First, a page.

Clearly, though RTR areas have the potential to offer some valuable ecosystem services, they may also do real damage. Thus, additional research is necessary before any rigs are installed at deep sea sites. Most obviously, there is a need for long-term investigations of what happens after a rig is deployed in the deep sea. It will also be important to investigate connectivity of deep sea communities and to understand how the presence of rigs alters natural dynamics. This will require profiles of species abundance and composition at various depths. Marine wildlife near RTR installations will need to be sampled for contaminants in order to see whether the rigs are poisoning the habitat; if they are, it will be necessary to research potential methods of cleaning up the rigs prior to deployment.
Only through these research efforts--and the continuance of those in shallow-water habitats--can we answer the question of whether RTR is a scheme that is too good to be true. A 2006 survey estimated that there were at least 7500 offshore rigs worldwide, many of which are soon due for decommissioning. In other words, it appears that there is no time like the present for determining whether these structures have any real conservation/management value.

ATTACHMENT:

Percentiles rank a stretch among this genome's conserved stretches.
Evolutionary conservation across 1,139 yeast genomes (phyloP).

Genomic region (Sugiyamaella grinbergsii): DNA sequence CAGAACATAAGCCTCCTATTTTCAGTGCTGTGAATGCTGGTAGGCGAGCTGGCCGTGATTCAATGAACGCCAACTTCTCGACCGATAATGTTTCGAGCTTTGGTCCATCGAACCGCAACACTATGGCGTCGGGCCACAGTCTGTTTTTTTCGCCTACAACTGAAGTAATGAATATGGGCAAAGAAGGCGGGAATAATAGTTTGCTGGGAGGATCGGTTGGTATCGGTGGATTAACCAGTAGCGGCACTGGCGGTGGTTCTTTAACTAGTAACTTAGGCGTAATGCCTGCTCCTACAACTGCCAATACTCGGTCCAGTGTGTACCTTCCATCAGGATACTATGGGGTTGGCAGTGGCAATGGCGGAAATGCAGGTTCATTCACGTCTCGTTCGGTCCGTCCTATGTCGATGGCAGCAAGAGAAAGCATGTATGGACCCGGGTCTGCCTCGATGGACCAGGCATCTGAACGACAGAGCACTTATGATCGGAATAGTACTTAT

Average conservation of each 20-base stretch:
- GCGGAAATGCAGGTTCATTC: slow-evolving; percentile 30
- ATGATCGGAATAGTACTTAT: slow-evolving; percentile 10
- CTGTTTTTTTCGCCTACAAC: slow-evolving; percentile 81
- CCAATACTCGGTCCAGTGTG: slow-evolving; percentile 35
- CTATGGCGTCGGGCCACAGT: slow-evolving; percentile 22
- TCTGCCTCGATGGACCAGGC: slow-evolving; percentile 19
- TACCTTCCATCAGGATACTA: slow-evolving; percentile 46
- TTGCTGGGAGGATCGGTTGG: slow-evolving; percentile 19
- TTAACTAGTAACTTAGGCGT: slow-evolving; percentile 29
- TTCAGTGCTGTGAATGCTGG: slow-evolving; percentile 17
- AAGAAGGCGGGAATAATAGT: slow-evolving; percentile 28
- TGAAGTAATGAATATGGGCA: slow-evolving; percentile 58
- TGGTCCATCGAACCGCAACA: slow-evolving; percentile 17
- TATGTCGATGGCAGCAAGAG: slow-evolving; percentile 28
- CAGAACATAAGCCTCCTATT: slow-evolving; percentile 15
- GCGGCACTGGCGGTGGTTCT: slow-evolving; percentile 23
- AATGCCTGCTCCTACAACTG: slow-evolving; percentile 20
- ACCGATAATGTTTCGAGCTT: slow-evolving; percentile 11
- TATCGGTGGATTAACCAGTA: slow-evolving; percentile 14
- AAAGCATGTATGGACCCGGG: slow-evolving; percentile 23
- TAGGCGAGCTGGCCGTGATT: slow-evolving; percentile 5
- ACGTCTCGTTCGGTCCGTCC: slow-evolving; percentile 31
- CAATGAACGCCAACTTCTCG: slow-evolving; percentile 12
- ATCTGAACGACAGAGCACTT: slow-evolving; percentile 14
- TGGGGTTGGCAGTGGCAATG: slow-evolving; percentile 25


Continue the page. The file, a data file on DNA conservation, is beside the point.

Macreadie, P.I., Fowler, A.M., Booth, D.J. 2011. Rigs-to-reefs: will the deep sea benefit from artificial habitat? Frontiers in Ecology and the Environment 9(8):455-461.
Thanks to the following websites for providing the images used in this post: